You know my answers, I'm sure. Why can't we live in ideal classrooms instead of purposefully flawed ones, ones that take their cues from those who do not care about our students, but care more about "economic success," empire building, "proper English" or "standards of good communication," and the like? These are all white supremacist code.

Beehler is simply arguing to teach dominant, white, monolingual standards of English because that is what is accepted in the larger society. In his view, schools and colleges only serve society, they do not push, revolutionize, or change status quo ideas or practices, even ones that are white supremacist.

I choose to not accept the injustices of society, and make them present in my classrooms, because where else can we do so? What other more important ethical teaching obligation do I have when we teach students to language and watch them become themselves?

Language Learning is Personal (aka. Political)

Beehler also argues against the critical classroom project that John Vance argues for, a project that uses students’ own languages to examine those languages and the standardized one in order to come up with rhetorical ways to do language in any situation. Vance is promoting a version of Paulo Freire’s liberatory, problem-posing pedagogy. In effect, it’s a kind of pedagogy that doesn’t assume that a single standard is inherently best for everyone, instead it asks students to inquire about language on their own terms and with their own questions. Beehler criticizes this kind of language teaching, saying,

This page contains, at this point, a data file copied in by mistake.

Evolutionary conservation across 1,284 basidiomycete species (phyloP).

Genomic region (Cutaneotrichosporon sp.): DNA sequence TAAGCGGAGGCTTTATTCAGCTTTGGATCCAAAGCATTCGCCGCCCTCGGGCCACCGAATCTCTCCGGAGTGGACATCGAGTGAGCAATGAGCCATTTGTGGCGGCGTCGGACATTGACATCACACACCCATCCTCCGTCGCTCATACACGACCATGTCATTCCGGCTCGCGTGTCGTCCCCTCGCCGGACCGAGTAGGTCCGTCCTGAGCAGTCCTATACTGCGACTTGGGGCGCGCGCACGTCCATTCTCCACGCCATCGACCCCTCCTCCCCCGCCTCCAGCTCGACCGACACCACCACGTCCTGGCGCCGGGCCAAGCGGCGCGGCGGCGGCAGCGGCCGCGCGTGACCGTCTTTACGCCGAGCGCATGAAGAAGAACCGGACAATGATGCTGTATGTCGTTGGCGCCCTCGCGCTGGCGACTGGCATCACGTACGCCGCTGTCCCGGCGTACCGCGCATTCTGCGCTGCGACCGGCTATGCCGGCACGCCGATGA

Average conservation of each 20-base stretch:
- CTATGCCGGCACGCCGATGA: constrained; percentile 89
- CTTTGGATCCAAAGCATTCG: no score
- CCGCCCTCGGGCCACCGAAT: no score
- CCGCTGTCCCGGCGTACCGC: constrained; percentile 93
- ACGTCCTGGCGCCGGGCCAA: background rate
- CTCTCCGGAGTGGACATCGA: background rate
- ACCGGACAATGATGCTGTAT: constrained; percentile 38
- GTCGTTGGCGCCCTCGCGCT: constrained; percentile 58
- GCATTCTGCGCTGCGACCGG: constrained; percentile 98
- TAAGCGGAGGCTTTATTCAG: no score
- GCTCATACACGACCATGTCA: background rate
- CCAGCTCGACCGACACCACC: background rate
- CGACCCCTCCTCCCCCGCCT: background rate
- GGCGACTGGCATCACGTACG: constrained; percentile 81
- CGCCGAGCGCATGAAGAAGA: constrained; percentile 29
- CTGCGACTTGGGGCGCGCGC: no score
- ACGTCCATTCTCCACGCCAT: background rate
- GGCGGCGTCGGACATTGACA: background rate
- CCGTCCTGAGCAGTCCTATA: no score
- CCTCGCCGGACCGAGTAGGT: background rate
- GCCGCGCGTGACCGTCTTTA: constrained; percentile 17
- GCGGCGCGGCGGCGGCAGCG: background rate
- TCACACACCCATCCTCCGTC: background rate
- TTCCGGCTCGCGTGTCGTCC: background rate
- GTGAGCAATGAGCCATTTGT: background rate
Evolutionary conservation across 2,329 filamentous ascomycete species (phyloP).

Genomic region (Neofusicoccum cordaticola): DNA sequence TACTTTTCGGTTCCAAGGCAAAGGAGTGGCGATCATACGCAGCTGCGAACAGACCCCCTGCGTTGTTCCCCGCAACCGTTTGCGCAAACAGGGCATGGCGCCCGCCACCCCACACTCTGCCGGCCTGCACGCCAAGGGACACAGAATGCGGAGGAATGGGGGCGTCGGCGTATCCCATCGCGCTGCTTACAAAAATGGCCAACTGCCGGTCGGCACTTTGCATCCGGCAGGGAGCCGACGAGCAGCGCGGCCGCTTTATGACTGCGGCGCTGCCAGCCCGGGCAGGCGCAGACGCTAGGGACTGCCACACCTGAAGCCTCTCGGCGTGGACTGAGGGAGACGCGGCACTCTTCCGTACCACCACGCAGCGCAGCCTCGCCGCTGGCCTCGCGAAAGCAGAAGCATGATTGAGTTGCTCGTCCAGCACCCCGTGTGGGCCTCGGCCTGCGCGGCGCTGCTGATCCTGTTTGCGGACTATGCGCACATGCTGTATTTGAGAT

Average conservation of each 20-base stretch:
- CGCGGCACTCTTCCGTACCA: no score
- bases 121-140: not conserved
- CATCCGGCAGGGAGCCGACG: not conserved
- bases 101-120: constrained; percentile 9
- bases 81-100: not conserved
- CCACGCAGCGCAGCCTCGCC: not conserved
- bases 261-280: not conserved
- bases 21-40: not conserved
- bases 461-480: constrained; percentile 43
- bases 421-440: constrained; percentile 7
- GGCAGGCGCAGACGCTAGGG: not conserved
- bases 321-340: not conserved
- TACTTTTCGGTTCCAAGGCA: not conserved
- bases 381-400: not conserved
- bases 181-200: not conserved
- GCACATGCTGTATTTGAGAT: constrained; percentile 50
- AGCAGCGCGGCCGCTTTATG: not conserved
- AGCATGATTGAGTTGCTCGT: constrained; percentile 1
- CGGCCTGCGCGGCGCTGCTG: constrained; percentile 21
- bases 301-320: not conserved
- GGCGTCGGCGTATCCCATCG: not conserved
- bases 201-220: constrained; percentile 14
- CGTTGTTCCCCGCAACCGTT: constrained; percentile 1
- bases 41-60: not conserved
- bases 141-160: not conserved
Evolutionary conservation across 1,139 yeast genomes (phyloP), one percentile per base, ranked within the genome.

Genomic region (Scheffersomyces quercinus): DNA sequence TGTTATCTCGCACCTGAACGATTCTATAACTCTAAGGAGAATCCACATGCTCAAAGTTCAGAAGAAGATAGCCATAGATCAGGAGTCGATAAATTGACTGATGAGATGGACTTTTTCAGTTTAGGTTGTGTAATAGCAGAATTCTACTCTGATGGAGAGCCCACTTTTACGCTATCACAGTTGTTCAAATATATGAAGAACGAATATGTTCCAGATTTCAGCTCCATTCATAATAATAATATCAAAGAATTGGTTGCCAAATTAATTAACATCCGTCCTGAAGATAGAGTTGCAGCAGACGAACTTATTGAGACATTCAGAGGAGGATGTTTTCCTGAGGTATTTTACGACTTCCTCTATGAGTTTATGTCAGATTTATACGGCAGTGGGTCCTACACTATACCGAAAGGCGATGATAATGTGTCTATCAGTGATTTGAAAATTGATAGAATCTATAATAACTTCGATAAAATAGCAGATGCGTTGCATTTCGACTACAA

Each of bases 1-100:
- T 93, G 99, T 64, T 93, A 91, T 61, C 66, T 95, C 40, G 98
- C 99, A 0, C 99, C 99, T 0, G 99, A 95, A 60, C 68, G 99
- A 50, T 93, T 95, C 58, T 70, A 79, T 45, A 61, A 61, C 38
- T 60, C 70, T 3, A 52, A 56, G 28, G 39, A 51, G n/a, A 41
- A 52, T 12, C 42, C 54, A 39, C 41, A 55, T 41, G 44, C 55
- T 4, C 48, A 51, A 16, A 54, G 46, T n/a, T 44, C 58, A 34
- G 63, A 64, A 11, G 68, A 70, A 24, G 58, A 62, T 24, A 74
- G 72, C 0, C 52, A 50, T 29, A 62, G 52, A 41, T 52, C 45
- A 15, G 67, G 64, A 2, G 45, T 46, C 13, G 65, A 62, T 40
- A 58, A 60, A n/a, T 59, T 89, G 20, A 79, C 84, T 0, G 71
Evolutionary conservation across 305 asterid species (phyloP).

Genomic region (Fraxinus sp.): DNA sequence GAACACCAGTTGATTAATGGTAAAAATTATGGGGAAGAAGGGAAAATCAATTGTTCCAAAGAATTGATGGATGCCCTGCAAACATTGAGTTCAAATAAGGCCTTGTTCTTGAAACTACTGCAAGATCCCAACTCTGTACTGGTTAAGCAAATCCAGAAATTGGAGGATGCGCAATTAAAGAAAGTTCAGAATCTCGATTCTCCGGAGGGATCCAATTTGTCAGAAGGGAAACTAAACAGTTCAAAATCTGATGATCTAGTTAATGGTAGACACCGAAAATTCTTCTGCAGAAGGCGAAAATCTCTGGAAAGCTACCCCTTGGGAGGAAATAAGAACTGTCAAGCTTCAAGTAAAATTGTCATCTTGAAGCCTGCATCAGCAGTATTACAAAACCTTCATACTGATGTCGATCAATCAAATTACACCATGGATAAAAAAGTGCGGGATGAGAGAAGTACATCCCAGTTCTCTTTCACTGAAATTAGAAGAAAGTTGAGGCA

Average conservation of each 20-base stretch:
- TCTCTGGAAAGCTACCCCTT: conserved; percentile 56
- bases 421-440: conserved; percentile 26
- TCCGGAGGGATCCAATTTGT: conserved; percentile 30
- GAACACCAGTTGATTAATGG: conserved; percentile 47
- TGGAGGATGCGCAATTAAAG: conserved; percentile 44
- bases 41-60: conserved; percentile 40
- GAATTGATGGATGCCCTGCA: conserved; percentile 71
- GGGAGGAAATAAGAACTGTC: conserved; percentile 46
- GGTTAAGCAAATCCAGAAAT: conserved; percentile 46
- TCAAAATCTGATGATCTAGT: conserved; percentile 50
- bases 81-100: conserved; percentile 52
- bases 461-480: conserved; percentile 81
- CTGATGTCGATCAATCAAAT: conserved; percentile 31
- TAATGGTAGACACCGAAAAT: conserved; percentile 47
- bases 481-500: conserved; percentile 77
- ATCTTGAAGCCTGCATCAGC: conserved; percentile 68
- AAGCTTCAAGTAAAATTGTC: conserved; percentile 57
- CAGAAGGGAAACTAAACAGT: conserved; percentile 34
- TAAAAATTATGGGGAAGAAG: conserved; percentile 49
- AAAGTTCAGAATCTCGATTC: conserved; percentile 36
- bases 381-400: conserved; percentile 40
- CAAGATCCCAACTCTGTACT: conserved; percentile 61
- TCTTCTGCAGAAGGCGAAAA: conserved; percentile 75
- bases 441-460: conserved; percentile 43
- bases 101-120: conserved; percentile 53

this kind of inquiry and approach can be helpful in the realm of the personal as Vance points out, but such code-meshing in the formal classroom itself will likely dilute the efforts to provide clear and intense instruction around Standard English. The result, then, is to diminish the likelihood that students will develop a linguistic competence based on Standard English. (167)
If a teacher believes that a standardized English will save their students’ souls, then I suppose this argument holds together. But this assumes that the teacher and their standards are the key to most students’ learning of literacies, and their future successes. We, college writing teachers, are not that powerful, not that influential, yet we do have power and influence.